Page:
Several days after observing the holiest holiday of Yom Kippur, the Jewish people are ready to celebrate a good judgement for the coming year. The joyful holiday of Sukkot is one where Jews gather to pray in synagogue followed by festive meals in sukkahs. A “sukkah” is an outdoor hut with 3 walls and a roof made of something that grows in nature, such as bamboo or palm fronds, as well as other types of branches or greenery. Jews eat all their meals inside a sukkah during the 7 days of Sukkot unless something as invasive as a heavy rainstorm interferes with their enjoyment. The JLE hosts dinner in a sukkah during one of the middle days of Sukkot.
Sukkot is one of the major holidays of the Jewish calendar.
In some years Sukkot will fall in October
Shemini Atzeret & Simchat Torah
Special Holidays at the End of Sukkot
For Jews living outside of Israel the 7th and final day of Sukkot is merged with Shemini Atzeret and the following day is Simchat Torah. Just like all of Sukkot, these holidays are equally as jubilant. Jews again come together in communal prayer in synagogue followed by festive meals. After the spiritual peak of Sukkot, it is difficult to jump back into our year-round routines again. Shemini Atzeret lends us an extra day to hold onto the happiness. Simchat Torah is a celebration of the gift of Torah that G-d has given to the Jews. Jews worldwide read from the Torah every week on Shabbat. The entire Torah reading is completed on Simchat Torah and begun again. This is a commemorative time for Jews each year. The volunteers of the JLE open their homes and invite attendees to meals to celebrate the occasions.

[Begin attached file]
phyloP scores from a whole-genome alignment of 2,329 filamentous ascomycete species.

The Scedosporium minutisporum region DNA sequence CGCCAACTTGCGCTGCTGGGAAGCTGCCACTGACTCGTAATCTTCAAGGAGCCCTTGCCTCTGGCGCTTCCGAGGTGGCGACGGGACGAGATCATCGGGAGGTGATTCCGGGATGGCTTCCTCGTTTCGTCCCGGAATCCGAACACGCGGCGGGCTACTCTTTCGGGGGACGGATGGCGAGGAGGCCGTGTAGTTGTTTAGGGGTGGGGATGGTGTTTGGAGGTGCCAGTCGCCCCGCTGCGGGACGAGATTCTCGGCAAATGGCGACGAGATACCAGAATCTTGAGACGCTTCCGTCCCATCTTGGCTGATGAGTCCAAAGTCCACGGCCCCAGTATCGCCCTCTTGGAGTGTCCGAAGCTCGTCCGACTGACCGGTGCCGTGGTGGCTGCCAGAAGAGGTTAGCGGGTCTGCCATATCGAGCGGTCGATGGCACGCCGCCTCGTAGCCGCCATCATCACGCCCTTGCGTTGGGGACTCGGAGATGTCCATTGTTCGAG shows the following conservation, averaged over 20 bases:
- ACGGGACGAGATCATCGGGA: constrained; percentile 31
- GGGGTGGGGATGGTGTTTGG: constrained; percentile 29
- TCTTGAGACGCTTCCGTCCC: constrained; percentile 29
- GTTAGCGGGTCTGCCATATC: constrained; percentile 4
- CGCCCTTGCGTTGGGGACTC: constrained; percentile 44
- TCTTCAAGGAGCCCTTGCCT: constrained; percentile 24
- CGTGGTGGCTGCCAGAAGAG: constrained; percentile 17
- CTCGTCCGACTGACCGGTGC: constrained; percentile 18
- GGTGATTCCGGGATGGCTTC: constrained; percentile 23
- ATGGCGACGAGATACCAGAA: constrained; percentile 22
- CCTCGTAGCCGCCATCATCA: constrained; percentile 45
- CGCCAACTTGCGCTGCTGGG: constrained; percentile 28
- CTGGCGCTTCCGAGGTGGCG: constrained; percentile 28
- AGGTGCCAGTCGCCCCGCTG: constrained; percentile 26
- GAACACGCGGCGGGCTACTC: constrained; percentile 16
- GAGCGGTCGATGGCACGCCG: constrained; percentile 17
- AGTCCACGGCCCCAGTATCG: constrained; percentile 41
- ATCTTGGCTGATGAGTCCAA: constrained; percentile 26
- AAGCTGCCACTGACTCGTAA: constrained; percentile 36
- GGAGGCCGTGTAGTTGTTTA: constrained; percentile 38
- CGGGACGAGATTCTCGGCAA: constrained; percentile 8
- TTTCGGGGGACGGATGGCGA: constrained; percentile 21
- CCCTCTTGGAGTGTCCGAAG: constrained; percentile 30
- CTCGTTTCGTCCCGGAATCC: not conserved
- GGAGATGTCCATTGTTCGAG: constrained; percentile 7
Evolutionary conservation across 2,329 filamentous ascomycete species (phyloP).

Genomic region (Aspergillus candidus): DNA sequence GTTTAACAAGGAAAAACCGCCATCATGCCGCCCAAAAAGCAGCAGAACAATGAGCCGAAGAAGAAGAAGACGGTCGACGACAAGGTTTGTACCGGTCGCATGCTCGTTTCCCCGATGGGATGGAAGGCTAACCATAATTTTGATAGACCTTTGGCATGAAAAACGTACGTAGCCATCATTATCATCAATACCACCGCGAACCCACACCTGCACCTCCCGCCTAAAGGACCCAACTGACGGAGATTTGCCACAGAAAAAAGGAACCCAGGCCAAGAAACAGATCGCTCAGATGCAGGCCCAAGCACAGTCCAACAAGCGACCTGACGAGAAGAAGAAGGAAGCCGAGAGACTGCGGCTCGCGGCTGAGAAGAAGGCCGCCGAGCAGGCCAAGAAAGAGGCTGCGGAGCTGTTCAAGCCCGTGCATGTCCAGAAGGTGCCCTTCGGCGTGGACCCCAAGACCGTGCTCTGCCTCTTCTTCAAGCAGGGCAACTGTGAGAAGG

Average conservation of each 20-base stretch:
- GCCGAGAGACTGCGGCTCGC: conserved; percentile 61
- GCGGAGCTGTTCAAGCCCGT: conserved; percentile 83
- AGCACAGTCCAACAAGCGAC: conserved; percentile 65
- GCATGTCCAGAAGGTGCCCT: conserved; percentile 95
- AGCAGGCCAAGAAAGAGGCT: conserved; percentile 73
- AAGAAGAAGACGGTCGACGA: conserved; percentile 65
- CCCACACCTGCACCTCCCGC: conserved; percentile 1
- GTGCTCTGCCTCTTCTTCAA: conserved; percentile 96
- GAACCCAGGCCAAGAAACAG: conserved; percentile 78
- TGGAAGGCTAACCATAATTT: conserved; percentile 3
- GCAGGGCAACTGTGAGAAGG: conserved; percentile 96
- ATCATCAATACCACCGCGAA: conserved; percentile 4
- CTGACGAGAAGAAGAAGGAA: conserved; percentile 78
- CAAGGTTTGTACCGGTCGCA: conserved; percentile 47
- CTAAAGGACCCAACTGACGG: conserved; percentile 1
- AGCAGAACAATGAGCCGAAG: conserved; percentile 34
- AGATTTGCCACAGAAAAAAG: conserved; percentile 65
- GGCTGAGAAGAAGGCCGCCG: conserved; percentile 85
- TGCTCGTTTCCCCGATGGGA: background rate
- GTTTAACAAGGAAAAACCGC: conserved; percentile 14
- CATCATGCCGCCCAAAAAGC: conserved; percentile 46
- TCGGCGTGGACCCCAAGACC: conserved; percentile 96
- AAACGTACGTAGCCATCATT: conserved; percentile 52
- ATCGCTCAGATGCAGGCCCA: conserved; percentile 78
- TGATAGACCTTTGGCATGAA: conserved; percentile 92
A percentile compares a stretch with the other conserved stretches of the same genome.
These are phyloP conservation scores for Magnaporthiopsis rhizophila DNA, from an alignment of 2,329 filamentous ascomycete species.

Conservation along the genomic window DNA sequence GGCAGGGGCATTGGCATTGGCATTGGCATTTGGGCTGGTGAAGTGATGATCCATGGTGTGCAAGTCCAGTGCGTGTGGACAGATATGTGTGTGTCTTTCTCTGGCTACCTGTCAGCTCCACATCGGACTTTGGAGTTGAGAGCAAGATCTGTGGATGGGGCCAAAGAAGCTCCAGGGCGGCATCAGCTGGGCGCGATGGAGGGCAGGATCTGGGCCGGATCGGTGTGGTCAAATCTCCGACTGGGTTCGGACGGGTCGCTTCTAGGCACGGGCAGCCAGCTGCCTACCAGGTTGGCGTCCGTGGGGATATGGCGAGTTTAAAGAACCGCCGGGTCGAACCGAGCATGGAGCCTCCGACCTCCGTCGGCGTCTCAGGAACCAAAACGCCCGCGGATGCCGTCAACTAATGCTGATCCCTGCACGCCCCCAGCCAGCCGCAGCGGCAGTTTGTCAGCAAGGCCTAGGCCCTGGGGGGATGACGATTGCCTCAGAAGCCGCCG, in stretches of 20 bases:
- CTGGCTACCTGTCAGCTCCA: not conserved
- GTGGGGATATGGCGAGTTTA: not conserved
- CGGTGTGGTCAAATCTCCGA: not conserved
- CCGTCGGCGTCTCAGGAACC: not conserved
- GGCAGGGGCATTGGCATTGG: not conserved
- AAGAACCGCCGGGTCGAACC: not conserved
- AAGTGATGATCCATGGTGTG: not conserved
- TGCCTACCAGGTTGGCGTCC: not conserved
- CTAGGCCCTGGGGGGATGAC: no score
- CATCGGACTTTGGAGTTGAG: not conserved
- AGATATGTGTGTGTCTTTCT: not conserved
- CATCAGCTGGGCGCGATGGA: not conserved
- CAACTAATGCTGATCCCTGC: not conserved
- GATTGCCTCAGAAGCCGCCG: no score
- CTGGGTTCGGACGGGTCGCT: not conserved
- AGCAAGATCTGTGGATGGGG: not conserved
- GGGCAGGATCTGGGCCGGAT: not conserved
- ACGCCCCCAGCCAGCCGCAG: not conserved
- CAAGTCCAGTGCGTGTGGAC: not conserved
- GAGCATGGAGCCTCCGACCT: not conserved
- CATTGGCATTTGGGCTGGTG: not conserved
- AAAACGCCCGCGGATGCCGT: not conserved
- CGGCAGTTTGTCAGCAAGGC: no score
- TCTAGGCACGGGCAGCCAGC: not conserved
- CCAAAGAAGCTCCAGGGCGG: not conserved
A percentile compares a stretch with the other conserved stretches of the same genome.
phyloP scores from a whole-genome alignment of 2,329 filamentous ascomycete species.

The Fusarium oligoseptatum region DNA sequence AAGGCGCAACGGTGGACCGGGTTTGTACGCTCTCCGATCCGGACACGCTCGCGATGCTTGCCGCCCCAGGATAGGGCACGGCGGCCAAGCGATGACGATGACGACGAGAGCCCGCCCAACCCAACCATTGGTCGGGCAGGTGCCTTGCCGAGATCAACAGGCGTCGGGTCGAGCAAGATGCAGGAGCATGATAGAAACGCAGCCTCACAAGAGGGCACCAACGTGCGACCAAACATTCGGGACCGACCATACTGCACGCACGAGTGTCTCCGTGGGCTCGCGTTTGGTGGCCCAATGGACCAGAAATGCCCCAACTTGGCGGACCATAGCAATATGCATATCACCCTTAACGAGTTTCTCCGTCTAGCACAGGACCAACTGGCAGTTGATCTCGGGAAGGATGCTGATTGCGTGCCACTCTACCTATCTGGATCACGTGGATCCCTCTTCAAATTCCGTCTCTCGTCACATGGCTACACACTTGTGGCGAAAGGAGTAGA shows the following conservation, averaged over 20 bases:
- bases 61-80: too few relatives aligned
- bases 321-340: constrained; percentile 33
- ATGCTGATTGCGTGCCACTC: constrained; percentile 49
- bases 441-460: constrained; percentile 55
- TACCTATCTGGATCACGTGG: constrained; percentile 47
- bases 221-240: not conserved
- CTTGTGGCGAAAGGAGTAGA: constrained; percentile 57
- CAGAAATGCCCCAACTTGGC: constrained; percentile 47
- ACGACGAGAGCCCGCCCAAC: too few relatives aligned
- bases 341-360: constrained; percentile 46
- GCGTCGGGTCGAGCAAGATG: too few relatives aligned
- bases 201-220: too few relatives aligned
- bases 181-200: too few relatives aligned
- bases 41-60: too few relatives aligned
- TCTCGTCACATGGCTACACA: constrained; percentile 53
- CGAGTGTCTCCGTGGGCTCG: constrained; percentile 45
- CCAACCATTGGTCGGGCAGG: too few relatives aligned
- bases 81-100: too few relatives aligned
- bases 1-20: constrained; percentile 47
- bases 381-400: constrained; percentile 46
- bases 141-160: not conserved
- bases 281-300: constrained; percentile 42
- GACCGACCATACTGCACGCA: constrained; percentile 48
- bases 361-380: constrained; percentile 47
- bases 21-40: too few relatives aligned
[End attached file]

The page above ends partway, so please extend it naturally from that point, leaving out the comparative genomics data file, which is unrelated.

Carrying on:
Shemini Atzeret and Simchat Torah are two of the major holidays of the Jewish calendar.
In some years Shemini Atzeret & Simchat Torah will fall in October
Celebrates the miracle of the Jewish Maccabean army over the Syrian-Greeks
Chanukkah is one of the most well-known Jewish holidays. Jews light a menorah each night for 8 nights to remember the container of oil discovered in our desecrated Temple in Jerusalem more than 2,000 years ago. That vessel of oil was only enough to light the menorah for 1 night, but it lasted 8 days and 8 nights instead. There were 2 miracles for the Jews at that time. The first was the small band of Jews who overpowered the 40,000 man Syrian-Greek army to re-take the Temple. The other was the small amount of oil that fueled our menorah for much, much longer than it should have. The JLE hosts a Chanukkah party each year for Jews in all stages of life, from families with young children all the way to teenagers, singles, couples, and even grandparents.
In some years Chanukkah will begin in November